CatholicMom-booknotes-logoLet the heavens rejoice: I found my Kindle! And, in the midst of that cheering, there is the visual joy of the changing leaves and the fall colors around me. I wish I had more than just words: the lighting this time of year, the colors exploding all around, the crisp air and aura of change—they all make me long to be able to draw or express myself in a more permanent way, to somehow capture the beauty of the world visually.

I've been huddling under fuzzy blankets, wearing hoodies to my heart's delight, and wrangling children who insist they're hot into jackets and long pants. Have I mentioned that I love this time of year?

book talk leaves

Recent Reads

The Sinner's Guide to Natural Family Planning, by Simcha Fisher (Amazon Digital Services, 2013)

My rating: 5 out of 5 stars

Stop what you're doing RIGHT NOW and go get a copy of this book. There's a REASON it has a ton of reviews and a 5-star average on Amazon: it's a GREAT book. You'll laugh (so don't read it with liquid in your mouth), you'll sniffle, you'll gain new insight. Truly, a masterwork. One of my favorite reads this year, and a book I know I'll reread. And share. A LOT.

Six Sacred Rules for Families: A Spirituality for the Home, by Tim & Sue Muldoon (Ave Maria Press, 2013)

My rating: 5 out of 5 stars

The book isn’t just about these rules and explaining how to apply them and integrate them into your family life. There’s an introductory section that lays the foundation, a description of the rules, and a section of application.

This is the kind of book I’ll be dipping back into, reminding myself of my priorities and the helps I have, encouraging myself on this parenting journey. Having another soul entrusted to you is a huge responsibility, and if I’m not careful, I’ll curl up in a fetal position and just give up. Thanks to Tim and Sue Muldoon, though, I have a toolbox between the covers of a slim red book. (If you want my full review, it's over at my blog.)

True or False Possession? How to Distinguish the Demonic from the Demented, by Jean Lhermitte (Sophia Institute Press, 2013)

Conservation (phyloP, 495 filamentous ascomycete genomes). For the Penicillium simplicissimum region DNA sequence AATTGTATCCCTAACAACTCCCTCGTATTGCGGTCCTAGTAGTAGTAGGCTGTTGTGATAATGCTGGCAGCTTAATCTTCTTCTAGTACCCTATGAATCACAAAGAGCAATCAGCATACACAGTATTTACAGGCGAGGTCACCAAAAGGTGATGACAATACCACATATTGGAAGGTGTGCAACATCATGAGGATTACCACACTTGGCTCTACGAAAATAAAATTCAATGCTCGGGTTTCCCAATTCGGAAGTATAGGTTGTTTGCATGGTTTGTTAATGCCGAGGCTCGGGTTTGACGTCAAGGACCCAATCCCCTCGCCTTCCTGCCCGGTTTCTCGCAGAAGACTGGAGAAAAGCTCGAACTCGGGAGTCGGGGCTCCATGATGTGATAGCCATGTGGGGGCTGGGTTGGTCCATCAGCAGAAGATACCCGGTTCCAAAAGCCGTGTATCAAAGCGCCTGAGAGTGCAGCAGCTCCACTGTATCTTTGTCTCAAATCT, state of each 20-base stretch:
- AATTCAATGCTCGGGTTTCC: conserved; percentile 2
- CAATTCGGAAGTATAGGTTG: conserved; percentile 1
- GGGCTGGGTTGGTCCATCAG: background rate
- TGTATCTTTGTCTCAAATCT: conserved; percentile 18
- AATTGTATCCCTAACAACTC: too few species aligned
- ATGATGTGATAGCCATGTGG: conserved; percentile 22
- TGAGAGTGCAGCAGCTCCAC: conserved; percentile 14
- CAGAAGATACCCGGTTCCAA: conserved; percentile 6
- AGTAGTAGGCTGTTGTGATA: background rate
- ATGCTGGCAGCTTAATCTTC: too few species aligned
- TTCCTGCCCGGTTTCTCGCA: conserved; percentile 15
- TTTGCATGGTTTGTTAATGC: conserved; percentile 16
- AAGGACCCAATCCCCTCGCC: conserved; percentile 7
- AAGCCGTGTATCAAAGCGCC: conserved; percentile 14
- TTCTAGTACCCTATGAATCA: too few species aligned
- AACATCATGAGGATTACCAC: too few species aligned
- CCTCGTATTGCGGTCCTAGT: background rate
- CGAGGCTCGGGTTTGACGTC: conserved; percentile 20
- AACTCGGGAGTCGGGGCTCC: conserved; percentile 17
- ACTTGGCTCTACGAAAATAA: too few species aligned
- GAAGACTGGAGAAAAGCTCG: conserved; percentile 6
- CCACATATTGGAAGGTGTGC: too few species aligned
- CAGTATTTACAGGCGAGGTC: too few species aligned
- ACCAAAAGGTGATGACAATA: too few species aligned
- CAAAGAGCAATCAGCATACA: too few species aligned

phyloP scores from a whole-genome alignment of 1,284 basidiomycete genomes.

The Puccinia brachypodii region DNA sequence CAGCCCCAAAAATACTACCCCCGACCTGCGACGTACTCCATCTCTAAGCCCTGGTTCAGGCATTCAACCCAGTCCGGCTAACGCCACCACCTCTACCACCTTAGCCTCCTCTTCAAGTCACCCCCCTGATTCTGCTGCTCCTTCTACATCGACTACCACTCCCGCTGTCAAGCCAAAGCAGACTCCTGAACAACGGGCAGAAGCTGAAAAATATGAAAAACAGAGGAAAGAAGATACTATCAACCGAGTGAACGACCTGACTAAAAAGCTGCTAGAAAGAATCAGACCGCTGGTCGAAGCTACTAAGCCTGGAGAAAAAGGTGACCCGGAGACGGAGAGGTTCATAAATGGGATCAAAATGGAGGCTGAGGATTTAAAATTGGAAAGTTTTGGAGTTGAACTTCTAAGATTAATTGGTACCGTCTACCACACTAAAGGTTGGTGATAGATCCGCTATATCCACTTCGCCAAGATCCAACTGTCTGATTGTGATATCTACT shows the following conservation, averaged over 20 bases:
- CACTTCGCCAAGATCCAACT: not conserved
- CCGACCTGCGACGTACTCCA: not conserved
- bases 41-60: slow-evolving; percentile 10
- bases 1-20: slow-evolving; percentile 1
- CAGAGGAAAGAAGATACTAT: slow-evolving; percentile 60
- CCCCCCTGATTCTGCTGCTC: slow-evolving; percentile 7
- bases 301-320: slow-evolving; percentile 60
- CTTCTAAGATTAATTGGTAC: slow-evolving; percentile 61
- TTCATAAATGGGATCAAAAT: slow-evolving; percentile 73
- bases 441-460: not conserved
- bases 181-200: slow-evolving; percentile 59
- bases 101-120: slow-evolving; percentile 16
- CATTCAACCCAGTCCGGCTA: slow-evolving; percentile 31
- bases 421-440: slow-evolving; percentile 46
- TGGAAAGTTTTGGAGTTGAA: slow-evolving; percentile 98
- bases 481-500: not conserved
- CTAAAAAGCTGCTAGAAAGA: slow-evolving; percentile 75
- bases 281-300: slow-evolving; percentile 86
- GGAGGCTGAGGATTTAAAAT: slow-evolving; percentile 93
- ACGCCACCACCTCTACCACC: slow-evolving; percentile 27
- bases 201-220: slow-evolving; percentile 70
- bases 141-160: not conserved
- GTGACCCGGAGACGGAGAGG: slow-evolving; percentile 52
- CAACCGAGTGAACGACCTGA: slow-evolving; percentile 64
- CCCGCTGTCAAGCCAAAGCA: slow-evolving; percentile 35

My rating: 5 out of 5 stars

This book challenged me intellectually, and that was sort of fun. It was also very fascinating, in the veins of slowing down to check out a gruesome traffic accident is. I used to read a lot of horror and suspense, and I found this to be strangely informative and helpful.

Current Reads

Real Men Pray the Rosary: A Practical Guide to a Powerful Prayer, by David N. Calvillo (Ave Maria Press, 2013)

I feel like I'm eavesdropping a bit, reading a book targeted to men. So far, it's great. I'm really enjoying it, and I'm hoping to finish it this week.

Up Next

Dear God, I Don't Get It, by Patti Maguire Armstrong (Liguori Publications, 2013, middle grade fiction)

Dear God, I Don't Get It

This book has been waiting for me for entirely too long. I expect it to be both a quick read AND a delightful one. I'm a big fan of Patti's writing, and this book looks especially interesting:

This new Catholic fiction novel introduces us to Aaron, a 6th grader who experiences a crisis in faith when his family moves. Author Patti Maguire Armstrong addresses those questions that young adults face when prayers aren't answered in a time of adversity-most importantly, "Is He even listening?" When Aaron shows compassion to an unlikely kid and risks losing his newfound friends' acceptance, he experiences the reality that being a real hero sometimes means that others will turn against you. Will God be there to save Aaron and his faltering faith?

The Screwtape Letters, by C.S. Lewis (originally published in 1942, fiction)

The Screwtape Letters

I've read Screwtape a few times in the past, and I consider it one of the best examinations of conscience I've ever read. My fiction book club is reading it for November, and I'm looking forward to revisiting it, like the old friend it is.

The Screwtape Letters by C.S.  Lewis is a classic masterpiece of religious satire that entertains readers with its sly and ironic portrayal of human life and foibles from the vantage point of Screwtape, a highly placed assistant to "Our Father Below." At once wildly comic, deadly serious, and strikingly original, C.S. Lewis'sThe Screwtape Letters is the most engaging account of temptation—and triumph over it—ever written.

What have YOU been reading lately?

*Are you on Goodreads? I'll see you there!

Curious about what my ratings mean? Here's an explanation of what the stars mean to me.

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Copyright 2013, Sarah Reinhard